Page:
Check out the recent GEARCAST show on Kyle Bull’s YouTube channel where I had a great discussion about all things related to guitar tone and music.
I wanted to share an interesting story and historical piece for you, our dear readers. First some background on the Echoplex tape echo. If you haven’t played through an Echoplex, they are truly legendary tape echo units and should be experienced. In the 1960s and 1970s, when you wanted echo, tape echo was the way to do it. When smaller solid state echo pedals emerged during the mid ‘70s using Bucket Brigade Device (BBD) technology, they were convenient, but lacked the ability to produce long repeat times versus what a tape delay could offer (most analog solid state delay pedals were limited to just 300ms. of delay time). They also sounded different.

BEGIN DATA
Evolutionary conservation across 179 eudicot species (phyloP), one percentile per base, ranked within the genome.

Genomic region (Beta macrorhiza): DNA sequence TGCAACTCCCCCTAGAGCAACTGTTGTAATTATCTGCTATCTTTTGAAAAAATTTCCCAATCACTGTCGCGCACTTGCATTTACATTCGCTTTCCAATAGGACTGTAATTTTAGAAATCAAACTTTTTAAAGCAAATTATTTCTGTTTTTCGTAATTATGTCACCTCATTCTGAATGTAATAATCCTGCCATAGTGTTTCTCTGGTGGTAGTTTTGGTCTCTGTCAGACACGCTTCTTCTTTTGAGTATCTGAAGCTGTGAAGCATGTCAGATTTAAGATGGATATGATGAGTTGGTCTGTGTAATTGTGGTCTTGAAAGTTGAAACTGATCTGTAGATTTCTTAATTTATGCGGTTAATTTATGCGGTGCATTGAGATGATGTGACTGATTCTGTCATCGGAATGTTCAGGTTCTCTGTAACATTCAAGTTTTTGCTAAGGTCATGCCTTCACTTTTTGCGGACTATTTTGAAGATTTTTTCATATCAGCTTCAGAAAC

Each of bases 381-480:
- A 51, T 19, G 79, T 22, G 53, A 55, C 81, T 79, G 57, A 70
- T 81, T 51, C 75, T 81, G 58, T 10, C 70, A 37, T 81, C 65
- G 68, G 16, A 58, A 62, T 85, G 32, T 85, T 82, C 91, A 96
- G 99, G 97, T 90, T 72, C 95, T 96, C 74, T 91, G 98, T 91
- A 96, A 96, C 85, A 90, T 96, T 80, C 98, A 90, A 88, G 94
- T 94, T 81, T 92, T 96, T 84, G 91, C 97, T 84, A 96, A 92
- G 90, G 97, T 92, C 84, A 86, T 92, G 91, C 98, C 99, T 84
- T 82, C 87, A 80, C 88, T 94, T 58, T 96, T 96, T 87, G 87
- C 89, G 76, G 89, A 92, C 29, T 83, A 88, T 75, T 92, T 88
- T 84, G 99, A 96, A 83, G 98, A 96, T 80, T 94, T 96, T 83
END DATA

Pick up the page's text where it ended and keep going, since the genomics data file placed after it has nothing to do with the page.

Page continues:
I loved the sound of the flanger from the first time I heard it used on recordings. I thought the jet-sweeping flanging sound used on recorded drums was simply awesome. Then I listened to Eddie Van Halen’s guitar on “Unchained” and thought it was cool having the up and down sweeps of the flanger move along in time with the dropped D pedal tone riff. After hearing that, I just had to have one for myself.
Most readers at this site understand I’m a big time “amp nut” – with a special love for old Marshalls in particular. Some readers have even complained, “Too much Marshall!” in terms of content and asked me to pay attention to some other amps out there.
Well, o.k., I’m going to move away from the Marshalls, but not too far for the moment as the Mojave AmpWorks Peacemaker and Plexi 45 certainly share the Marshall heritage – in the case of the Plexi 45, its circuit is as dead-on of a true JTM 45 clone as you’ll find in any new amp built today. The Peacemaker however, adds some twists to the legendary Marshall tone, which we’ll dig into shortly.